mohd faisol mansor/chemistry form 4/chapter 6

Types of electrodes used in the electrolysis

If using the active electrode at anode, ions that are present in the
electrolytes are not discharge. Instead the active electrode will
corrodes and dissolves in the electrolytes.
[ Draw the apparatus of electrolysis silver nitrate solution using silver electrodes ]

1. State the ion consists in the electrolyte.

2. Which electrode is
a) Cathode =
b) Anode =

3. Which ion will be discharged at


a) Cathode =
b) Anode =

4. State the observation at


a) Cathode =
b) Anode =

5. State the product formed at


a) Cathode =
b) Anode =

6. Write the half equation at


a) Cathode =
b) Anode =
7. Draw the electron flow on the diagram above.
115
mohd faisol mansor/chemistry form 4/chapter 6

Exercise

1.
Carbon
electrode

Copper(II) sulphate
solution

Experiment A

Copper
plate

Copper(II) sulphate
solution

Experiment B

Diagram above show the apparatus set up for the experiments of


electrolysis using two different electrodes immersed in copper(II)
sulphate solution.

a) State all the ions that are present in the electrolyte

i) Experiment A :

ii) Experiment B :

116
mohd faisol mansor/chemistry form 4/chapter 6

b) State the observation occur at anode and cathode in


i) Experiment A :

Cathode =
Anode =

ii) Experiment B :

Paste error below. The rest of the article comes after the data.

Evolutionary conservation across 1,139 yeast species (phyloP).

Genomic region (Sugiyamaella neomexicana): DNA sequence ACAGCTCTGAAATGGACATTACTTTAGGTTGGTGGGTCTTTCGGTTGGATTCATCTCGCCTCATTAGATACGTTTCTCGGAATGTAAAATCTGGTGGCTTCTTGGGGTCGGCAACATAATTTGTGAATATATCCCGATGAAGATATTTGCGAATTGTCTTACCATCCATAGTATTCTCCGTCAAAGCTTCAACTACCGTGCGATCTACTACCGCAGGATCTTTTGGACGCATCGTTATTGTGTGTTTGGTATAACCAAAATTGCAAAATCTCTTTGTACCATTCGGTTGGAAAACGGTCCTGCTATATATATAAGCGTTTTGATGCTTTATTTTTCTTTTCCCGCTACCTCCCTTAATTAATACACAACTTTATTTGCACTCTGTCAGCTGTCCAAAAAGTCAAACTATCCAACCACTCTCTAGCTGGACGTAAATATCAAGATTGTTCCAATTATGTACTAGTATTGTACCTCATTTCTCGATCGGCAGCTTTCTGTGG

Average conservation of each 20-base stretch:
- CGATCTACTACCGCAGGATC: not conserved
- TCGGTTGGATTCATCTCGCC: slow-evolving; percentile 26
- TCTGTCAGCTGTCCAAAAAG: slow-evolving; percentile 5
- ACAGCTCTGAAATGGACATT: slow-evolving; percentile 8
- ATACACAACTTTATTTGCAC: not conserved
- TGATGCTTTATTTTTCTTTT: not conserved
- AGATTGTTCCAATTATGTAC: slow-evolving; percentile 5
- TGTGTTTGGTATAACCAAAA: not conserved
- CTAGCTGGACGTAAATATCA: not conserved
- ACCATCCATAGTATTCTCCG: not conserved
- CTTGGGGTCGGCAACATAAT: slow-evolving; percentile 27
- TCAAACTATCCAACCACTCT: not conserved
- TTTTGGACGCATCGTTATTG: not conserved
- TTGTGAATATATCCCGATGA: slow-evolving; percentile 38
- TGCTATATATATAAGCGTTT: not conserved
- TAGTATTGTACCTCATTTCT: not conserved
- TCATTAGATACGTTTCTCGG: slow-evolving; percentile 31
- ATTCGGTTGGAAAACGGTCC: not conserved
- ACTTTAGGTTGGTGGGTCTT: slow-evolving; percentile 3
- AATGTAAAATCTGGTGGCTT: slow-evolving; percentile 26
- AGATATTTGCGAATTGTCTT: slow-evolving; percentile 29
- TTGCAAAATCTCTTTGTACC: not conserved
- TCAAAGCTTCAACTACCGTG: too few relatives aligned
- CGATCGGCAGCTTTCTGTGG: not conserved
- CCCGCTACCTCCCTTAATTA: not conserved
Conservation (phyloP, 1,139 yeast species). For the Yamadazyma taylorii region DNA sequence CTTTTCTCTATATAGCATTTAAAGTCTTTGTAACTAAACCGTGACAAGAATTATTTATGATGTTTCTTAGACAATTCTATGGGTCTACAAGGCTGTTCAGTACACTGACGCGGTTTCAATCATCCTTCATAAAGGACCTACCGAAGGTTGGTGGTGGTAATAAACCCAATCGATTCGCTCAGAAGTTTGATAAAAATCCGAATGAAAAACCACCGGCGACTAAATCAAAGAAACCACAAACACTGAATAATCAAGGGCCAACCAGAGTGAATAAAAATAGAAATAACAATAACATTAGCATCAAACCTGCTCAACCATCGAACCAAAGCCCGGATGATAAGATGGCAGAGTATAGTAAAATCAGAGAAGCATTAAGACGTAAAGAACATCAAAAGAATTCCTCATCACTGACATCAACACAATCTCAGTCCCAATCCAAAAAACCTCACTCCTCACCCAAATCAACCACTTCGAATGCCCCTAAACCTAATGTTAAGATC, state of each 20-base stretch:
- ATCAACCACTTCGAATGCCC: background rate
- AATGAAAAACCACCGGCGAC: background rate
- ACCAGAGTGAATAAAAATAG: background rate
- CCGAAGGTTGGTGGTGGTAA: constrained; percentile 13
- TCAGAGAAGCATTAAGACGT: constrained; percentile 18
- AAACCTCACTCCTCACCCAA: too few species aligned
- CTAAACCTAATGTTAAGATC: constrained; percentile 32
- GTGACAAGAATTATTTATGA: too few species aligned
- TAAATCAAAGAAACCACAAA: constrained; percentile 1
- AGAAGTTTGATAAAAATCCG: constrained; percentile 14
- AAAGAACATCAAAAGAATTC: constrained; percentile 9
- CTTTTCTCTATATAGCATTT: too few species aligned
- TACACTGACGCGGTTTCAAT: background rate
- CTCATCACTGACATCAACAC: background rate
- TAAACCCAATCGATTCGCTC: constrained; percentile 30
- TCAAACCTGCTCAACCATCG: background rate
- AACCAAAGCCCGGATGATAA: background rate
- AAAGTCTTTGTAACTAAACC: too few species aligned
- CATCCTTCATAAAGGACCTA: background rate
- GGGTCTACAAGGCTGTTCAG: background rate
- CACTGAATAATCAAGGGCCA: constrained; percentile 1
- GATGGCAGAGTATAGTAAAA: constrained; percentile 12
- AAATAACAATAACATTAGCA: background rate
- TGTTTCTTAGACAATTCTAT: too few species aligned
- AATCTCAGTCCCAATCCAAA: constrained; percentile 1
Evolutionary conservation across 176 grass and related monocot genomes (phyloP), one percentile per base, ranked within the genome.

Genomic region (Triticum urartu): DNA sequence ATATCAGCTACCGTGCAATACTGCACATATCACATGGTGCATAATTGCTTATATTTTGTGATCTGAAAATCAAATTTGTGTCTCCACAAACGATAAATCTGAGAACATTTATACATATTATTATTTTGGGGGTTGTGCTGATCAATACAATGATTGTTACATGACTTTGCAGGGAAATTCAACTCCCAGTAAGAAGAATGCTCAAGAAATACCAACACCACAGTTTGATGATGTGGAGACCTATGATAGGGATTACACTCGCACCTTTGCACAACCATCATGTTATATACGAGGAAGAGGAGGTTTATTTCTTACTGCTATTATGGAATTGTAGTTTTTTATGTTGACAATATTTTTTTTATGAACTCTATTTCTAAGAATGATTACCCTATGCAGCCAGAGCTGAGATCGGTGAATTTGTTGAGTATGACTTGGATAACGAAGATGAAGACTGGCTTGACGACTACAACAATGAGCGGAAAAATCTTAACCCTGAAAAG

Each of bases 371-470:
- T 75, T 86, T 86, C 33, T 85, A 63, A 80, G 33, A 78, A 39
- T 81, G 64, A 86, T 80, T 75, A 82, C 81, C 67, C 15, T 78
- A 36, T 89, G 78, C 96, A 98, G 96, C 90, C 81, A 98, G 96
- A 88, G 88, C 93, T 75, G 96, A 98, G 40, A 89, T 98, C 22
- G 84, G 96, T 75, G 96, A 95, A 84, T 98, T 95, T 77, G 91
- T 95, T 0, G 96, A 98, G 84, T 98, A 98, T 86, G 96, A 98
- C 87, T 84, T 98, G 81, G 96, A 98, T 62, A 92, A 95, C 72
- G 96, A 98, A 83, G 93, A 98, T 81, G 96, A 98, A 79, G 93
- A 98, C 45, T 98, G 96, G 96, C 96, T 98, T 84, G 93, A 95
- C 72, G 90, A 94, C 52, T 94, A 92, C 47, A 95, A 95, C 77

Cathode =
Anode =

c) Write half equation for the reaction at the anode and cathode in
i) Experiment A :

Cathode =
Anode =

ii) Experiment B :
Cathode =
Anode =

d) Explain the observation on the colour of copper(II) sulphate


solution in

i) Experiment A :

ii) Experiment B :

117
mohd faisol mansor/chemistry form 4/chapter 6

Electrolysis in Industry

1) Extraction of Metal
Most common Extraction of aluminium
application: from aluminium oxide.
i) Extraction of metal

ii) Purification of metal

iii) Electroplating

2) Purification of Metal
In purification:
The impure metal is made to be the
anode
The cathode is a thin layer of pure metal
Copper nugget

3) Electroplating
Electroplating is a process to coat
one metal onto another metal.
The purposes of electroplating
onto metal are:-
i) Make it look more attractive
ii) more resistant to corrosion
In electroplating :
 object to be electroplated
as the cathode
 anode is the metal used for plating
 Electrolyte is a solution of the
compound of the electroplating
118
mohd faisol mansor/chemistry form 4/chapter 6

Extraction of Metal